Discom is a label run by husband and wife team, Vanja and Luka, in Belgrade. They are discovering and releasing the music of former Yugoslavia. Vanja spoke to World Treasures Music.
WTM – The Yugoslavian Space Program compilation has been well received, did you expect this?
“Yes, it has been received well and we expected that, since we made the compilation based on unreleased songs of the artists who are pretty familiar to collectors and Djs worldwide. Through the research or investigations of cosmic genre from former Yugoslavia, we gave to these songs one complete form which is surely interesting. To keep it short – we have relatively famous artists with unknown songs in an interesting concept and that is a form which makes success.
“At the moment, we are releasing a completely unknown album of an unknown group so naturally our expectations are low, although we think that music has great value and quality. Because of that, success is not primary, but the promotion of unknown and yet quality music from ex Yugoslavia.”
“We live in Belgrade our whole life so we are able to make contacts with artists or their families in case of artist not being alive. In the beginning these contacts are mainly cold because labels and publishers have bad reputation here in Serbia, but with time that relation becomes lighter, we gain their trust when they realise what we do in order to promote their music and what kind of results we make. And after realising that we become friends.
“When we make a compilation we put efforts to treat each side of the record as one complete story so listener can feel the integrity of the material we release. For instance, in our first release Max Vincent – The Future Has Designed Us LP, we made lifework compilation in chronological order so listener might understand how maturity of artist’s expression and production grows from song to song.
In Sizike – U Zemlji Cuda With Lost Data Tracks LP we made classical split compilation form: one side is reissue of original album and other side includes previously unreleased songs made by the same crew. All songs are sorted by classical formula fast-medium-fast-slow-fast-medium song, for example.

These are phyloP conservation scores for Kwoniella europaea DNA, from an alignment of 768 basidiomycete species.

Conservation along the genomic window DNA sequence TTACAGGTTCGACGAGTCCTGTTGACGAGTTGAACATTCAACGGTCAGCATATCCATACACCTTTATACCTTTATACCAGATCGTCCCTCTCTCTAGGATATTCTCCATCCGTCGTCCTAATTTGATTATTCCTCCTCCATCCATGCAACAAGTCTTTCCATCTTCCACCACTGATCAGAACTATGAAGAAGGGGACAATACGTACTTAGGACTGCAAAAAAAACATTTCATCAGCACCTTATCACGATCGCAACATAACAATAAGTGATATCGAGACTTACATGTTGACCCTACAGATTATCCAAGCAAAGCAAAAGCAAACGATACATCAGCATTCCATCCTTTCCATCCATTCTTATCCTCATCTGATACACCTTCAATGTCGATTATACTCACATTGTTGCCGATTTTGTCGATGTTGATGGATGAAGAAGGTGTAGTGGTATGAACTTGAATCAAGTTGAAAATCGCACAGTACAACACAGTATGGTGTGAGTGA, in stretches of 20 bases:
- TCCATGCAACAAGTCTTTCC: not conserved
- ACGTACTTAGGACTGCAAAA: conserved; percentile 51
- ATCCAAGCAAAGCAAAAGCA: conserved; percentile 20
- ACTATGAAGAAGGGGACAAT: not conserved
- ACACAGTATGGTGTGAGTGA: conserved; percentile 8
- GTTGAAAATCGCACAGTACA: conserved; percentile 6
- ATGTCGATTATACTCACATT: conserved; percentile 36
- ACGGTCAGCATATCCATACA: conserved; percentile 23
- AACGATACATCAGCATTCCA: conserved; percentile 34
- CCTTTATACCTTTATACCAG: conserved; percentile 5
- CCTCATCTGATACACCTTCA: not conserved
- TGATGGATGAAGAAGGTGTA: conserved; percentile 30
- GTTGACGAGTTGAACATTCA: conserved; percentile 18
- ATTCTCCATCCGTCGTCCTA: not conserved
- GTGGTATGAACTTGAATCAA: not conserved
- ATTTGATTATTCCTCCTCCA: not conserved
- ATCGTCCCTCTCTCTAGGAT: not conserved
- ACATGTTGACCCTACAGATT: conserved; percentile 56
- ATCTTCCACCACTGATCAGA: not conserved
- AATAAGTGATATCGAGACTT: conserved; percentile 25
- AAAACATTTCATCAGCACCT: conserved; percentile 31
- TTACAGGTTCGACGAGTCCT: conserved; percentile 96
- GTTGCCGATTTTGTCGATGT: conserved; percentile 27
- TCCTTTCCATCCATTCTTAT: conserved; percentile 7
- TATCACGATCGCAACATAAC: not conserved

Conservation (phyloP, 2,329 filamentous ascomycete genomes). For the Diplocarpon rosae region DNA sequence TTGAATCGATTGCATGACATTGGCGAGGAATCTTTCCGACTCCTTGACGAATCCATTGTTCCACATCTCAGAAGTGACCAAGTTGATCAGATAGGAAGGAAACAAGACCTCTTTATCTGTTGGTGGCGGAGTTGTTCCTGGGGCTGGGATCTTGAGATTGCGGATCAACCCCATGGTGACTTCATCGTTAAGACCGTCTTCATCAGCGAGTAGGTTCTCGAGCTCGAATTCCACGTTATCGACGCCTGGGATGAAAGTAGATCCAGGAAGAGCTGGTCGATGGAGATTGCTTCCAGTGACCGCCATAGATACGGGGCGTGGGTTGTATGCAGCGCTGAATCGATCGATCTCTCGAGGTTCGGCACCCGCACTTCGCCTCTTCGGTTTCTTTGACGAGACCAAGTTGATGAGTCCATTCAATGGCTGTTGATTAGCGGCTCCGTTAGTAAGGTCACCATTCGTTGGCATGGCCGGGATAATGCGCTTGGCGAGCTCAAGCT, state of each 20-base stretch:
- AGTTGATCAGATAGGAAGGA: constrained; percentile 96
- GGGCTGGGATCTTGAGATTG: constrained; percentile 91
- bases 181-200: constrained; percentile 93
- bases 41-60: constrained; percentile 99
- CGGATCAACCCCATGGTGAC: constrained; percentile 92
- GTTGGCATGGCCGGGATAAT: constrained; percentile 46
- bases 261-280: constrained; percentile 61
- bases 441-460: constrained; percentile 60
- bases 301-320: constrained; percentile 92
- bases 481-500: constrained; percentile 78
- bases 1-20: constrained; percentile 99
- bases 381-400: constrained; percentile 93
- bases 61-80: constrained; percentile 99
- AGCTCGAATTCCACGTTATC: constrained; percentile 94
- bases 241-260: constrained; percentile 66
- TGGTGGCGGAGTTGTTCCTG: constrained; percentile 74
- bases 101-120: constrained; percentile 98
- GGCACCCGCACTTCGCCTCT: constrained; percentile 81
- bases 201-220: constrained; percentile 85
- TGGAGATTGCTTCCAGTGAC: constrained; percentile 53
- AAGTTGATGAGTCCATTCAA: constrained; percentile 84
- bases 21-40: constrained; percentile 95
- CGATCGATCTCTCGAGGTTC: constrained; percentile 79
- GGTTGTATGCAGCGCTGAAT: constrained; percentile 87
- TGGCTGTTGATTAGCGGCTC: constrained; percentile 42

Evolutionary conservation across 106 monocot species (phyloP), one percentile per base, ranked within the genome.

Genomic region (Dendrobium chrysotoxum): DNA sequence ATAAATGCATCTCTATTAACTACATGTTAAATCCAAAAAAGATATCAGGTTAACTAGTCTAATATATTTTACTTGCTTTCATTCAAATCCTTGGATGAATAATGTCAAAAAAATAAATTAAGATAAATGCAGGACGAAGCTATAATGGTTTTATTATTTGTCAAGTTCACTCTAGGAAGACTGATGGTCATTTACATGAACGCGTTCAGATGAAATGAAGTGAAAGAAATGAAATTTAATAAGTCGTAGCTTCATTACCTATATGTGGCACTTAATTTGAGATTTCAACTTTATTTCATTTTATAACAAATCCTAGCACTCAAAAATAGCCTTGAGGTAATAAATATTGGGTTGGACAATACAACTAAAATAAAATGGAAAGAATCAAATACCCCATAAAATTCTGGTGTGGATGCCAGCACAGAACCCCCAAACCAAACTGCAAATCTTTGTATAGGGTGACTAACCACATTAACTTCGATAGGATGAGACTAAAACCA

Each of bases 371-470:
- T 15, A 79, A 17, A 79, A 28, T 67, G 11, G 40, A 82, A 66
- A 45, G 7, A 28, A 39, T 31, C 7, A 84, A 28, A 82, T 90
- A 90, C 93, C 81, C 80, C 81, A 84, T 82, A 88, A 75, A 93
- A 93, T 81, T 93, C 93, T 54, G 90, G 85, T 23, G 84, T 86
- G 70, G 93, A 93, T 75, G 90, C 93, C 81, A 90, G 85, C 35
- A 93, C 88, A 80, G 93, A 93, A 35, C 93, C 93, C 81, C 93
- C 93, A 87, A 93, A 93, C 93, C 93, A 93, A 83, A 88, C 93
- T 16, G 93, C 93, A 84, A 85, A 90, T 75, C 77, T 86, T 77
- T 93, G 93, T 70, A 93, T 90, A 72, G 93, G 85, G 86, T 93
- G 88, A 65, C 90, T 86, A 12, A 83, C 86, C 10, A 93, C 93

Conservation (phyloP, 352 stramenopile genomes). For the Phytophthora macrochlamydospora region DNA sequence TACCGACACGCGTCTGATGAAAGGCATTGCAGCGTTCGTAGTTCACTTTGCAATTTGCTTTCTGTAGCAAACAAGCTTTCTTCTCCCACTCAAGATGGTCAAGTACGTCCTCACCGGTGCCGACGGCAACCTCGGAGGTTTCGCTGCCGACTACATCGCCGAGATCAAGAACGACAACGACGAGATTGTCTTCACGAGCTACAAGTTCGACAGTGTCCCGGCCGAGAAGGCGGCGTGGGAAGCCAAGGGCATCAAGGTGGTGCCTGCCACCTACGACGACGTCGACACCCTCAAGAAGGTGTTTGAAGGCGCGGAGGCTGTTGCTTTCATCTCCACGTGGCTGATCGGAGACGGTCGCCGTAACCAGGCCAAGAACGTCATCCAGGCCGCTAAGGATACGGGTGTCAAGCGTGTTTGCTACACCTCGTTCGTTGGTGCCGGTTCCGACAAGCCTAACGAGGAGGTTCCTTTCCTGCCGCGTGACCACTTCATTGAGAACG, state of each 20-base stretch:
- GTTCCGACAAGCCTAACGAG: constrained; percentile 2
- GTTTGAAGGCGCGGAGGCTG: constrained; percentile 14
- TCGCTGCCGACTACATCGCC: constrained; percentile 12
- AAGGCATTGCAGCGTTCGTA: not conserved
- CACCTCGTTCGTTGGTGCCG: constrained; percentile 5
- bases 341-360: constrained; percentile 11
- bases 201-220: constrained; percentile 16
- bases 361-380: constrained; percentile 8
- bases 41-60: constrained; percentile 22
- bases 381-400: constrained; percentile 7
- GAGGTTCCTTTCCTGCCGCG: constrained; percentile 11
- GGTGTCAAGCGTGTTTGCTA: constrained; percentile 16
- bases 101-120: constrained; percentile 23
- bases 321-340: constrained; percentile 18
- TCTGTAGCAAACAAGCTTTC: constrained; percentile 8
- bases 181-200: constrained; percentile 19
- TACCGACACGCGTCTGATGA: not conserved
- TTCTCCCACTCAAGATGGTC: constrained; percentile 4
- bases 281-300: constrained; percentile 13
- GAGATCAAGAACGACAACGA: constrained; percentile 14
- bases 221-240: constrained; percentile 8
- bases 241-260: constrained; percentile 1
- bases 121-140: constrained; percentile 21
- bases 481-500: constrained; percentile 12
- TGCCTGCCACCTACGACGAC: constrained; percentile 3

“It was very hard to make compilation of Yugoslavian Space Program LP since we aimed to make archival release where songs are sorted chronologically, and to respect their production as well as tempo. That is why we decided to put two songs of every author one next to another in order to achieve consistency (in such a constellation side A sounds more analogue and side B more digital).”
WTM – Do you DJ or produce?
“We don’t work as Djs in clubs, but sometimes we are making Yugo mixes for promotional purposes.”
Available on Discom: Yugoslavian Space Program, Max Vincent’s The Future Has Designed Us and Šizike’s U Zemlji Čuda With Lost Data Tracks (right).
For more information on Discom and to listen to one of their mixes, click on the link below to visit the excellent Robin The Fog blog:
Woah!! This is Greek proto-techno from 1985. Pianist and composer, Lena Plantonos, was born in October 1951, in Heraklion, Crete. This is an underground classic of European new wave/cold wave and continues to influence electronica today.
And here’s mega-star Vangelis. The behemoth of 70s and 80s ambient music, soundtrack composer for blockbusting films such as Chariots Of Fire and Bladerunner and classically trained electronic wizard shows his surreal artistry here.
Delia Derbyshire (composer and arranger, born May 5, 1937 – died July 3, 2001), a pioneer of British electronica. Here are some quotes about her music from the great woman herself:
“My most beautiful sound at the time was a tatty green BBC lampshade.”
“It was the wrong colour, but it had a beautiful ringing sound to it. I hit the lampshade, recorded that, faded it up into the ringing part without the percussive start.”
“I analysed the sound into all of its partials and frequencies, and took the 12 strongest, and reconstructed the sound on the workshop’s famous 12 oscillators to give a whooshing sound. So the camels rode off into the sunset with my voice in their hooves and a green lampshade on their backs.”
This documentary helps to explain further:
If only all club gigs were like this – from Manchester, England, the Hacienda club. Liasions Dangereuses in 1982:
This is an operatic piece by Roberto De Simone and Nuova Compagnia and is a pretty pricey item nowadays. Thanks to its chugging rhythm, tribalistic drum patterns and wild chanting, it has found favour with DJs from the Chicago scene, such as Rahaan, through to electro/sleaze jock Ivan Smagghe, who admitted it’s getting pretty weird if he’s dropping this. Enjoy!
Erin Koray, a great iive performance of a psyche-fuzz classic:
A World Treasures mix: